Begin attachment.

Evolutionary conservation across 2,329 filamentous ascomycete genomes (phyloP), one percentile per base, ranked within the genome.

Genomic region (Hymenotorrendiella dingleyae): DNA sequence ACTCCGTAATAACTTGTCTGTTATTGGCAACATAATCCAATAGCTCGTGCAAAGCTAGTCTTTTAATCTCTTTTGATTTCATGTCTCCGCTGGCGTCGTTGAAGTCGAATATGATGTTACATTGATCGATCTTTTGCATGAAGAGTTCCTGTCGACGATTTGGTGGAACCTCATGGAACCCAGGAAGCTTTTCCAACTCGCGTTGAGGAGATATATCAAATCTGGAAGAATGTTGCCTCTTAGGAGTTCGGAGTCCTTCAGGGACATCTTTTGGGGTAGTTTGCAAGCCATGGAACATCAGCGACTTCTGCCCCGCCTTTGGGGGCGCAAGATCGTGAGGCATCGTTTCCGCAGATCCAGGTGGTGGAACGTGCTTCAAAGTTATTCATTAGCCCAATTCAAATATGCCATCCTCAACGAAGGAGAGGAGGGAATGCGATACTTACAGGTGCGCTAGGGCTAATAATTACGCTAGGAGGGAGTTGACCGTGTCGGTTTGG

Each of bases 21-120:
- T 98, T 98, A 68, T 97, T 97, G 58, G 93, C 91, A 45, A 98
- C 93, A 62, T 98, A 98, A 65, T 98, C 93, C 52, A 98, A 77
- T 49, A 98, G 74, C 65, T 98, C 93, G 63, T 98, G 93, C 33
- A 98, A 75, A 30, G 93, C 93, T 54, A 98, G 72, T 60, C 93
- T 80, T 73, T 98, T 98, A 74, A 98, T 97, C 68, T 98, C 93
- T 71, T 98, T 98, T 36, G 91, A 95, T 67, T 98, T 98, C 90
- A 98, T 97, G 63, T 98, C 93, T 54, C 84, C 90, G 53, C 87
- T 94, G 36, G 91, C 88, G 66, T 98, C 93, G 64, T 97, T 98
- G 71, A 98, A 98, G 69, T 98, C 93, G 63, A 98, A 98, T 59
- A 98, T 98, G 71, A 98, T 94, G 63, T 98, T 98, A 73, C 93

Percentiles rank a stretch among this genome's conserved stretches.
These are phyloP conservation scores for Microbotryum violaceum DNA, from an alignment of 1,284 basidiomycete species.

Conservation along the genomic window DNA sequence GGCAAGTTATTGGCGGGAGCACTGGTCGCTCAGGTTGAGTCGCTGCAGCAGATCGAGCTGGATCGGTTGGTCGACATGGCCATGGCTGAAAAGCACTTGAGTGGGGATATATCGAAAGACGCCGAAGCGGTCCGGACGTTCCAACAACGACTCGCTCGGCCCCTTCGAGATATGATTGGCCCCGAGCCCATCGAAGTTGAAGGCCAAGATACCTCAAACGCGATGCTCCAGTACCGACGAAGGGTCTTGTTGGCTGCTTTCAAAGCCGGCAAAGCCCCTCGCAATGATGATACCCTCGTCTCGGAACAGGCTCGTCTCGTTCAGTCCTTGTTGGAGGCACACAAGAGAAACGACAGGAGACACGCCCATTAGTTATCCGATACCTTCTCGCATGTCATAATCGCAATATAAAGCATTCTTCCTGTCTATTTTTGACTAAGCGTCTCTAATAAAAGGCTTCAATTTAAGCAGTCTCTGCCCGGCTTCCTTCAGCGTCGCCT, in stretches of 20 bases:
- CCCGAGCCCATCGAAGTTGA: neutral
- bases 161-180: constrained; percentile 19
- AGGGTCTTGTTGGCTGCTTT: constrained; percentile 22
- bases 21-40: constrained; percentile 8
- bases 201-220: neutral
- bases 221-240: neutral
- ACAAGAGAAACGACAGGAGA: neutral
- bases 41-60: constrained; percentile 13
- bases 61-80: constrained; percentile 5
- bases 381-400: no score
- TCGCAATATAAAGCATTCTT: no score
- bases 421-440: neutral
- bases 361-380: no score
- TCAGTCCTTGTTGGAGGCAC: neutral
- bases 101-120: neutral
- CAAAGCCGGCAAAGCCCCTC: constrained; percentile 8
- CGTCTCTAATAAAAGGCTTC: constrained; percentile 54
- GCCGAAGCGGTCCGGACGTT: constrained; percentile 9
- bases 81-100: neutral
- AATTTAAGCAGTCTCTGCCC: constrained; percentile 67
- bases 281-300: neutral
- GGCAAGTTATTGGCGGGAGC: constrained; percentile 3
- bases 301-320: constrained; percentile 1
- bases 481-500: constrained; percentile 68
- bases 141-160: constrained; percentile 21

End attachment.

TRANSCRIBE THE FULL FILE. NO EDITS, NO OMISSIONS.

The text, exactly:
Evolutionary conservation across 2,329 filamentous ascomycete genomes (phyloP), one percentile per base, ranked within the genome.

Genomic region (Hymenotorrendiella dingleyae): DNA sequence ACTCCGTAATAACTTGTCTGTTATTGGCAACATAATCCAATAGCTCGTGCAAAGCTAGTCTTTTAATCTCTTTTGATTTCATGTCTCCGCTGGCGTCGTTGAAGTCGAATATGATGTTACATTGATCGATCTTTTGCATGAAGAGTTCCTGTCGACGATTTGGTGGAACCTCATGGAACCCAGGAAGCTTTTCCAACTCGCGTTGAGGAGATATATCAAATCTGGAAGAATGTTGCCTCTTAGGAGTTCGGAGTCCTTCAGGGACATCTTTTGGGGTAGTTTGCAAGCCATGGAACATCAGCGACTTCTGCCCCGCCTTTGGGGGCGCAAGATCGTGAGGCATCGTTTCCGCAGATCCAGGTGGTGGAACGTGCTTCAAAGTTATTCATTAGCCCAATTCAAATATGCCATCCTCAACGAAGGAGAGGAGGGAATGCGATACTTACAGGTGCGCTAGGGCTAATAATTACGCTAGGAGGGAGTTGACCGTGTCGGTTTGG

Each of bases 21-120:
- T 98, T 98, A 68, T 97, T 97, G 58, G 93, C 91, A 45, A 98
- C 93, A 62, T 98, A 98, A 65, T 98, C 93, C 52, A 98, A 77
- T 49, A 98, G 74, C 65, T 98, C 93, G 63, T 98, G 93, C 33
- A 98, A 75, A 30, G 93, C 93, T 54, A 98, G 72, T 60, C 93
- T 80, T 73, T 98, T 98, A 74, A 98, T 97, C 68, T 98, C 93
- T 71, T 98, T 98, T 36, G 91, A 95, T 67, T 98, T 98, C 90
- A 98, T 97, G 63, T 98, C 93, T 54, C 84, C 90, G 53, C 87
- T 94, G 36, G 91, C 88, G 66, T 98, C 93, G 64, T 97, T 98
- G 71, A 98, A 98, G 69, T 98, C 93, G 63, A 98, A 98, T 59
- A 98, T 98, G 71, A 98, T 94, G 63, T 98, T 98, A 73, C 93

Percentiles rank a stretch among this genome's conserved stretches.
These are phyloP conservation scores for Microbotryum violaceum DNA, from an alignment of 1,284 basidiomycete species.

Conservation along the genomic window DNA sequence GGCAAGTTATTGGCGGGAGCACTGGTCGCTCAGGTTGAGTCGCTGCAGCAGATCGAGCTGGATCGGTTGGTCGACATGGCCATGGCTGAAAAGCACTTGAGTGGGGATATATCGAAAGACGCCGAAGCGGTCCGGACGTTCCAACAACGACTCGCTCGGCCCCTTCGAGATATGATTGGCCCCGAGCCCATCGAAGTTGAAGGCCAAGATACCTCAAACGCGATGCTCCAGTACCGACGAAGGGTCTTGTTGGCTGCTTTCAAAGCCGGCAAAGCCCCTCGCAATGATGATACCCTCGTCTCGGAACAGGCTCGTCTCGTTCAGTCCTTGTTGGAGGCACACAAGAGAAACGACAGGAGACACGCCCATTAGTTATCCGATACCTTCTCGCATGTCATAATCGCAATATAAAGCATTCTTCCTGTCTATTTTTGACTAAGCGTCTCTAATAAAAGGCTTCAATTTAAGCAGTCTCTGCCCGGCTTCCTTCAGCGTCGCCT, in stretches of 20 bases:
- CCCGAGCCCATCGAAGTTGA: neutral
- bases 161-180: constrained; percentile 19
- AGGGTCTTGTTGGCTGCTTT: constrained; percentile 22
- bases 21-40: constrained; percentile 8
- bases 201-220: neutral
- bases 221-240: neutral
- ACAAGAGAAACGACAGGAGA: neutral
- bases 41-60: constrained; percentile 13
- bases 61-80: constrained; percentile 5
- bases 381-400: no score
- TCGCAATATAAAGCATTCTT: no score
- bases 421-440: neutral
- bases 361-380: no score
- TCAGTCCTTGTTGGAGGCAC: neutral
- bases 101-120: neutral
- CAAAGCCGGCAAAGCCCCTC: constrained; percentile 8
- CGTCTCTAATAAAAGGCTTC: constrained; percentile 54
- GCCGAAGCGGTCCGGACGTT: constrained; percentile 9
- bases 81-100: neutral
- AATTTAAGCAGTCTCTGCCC: constrained; percentile 67
- bases 281-300: neutral
- GGCAAGTTATTGGCGGGAGC: constrained; percentile 3
- bases 301-320: constrained; percentile 1
- bases 481-500: constrained; percentile 68
- bases 141-160: constrained; percentile 21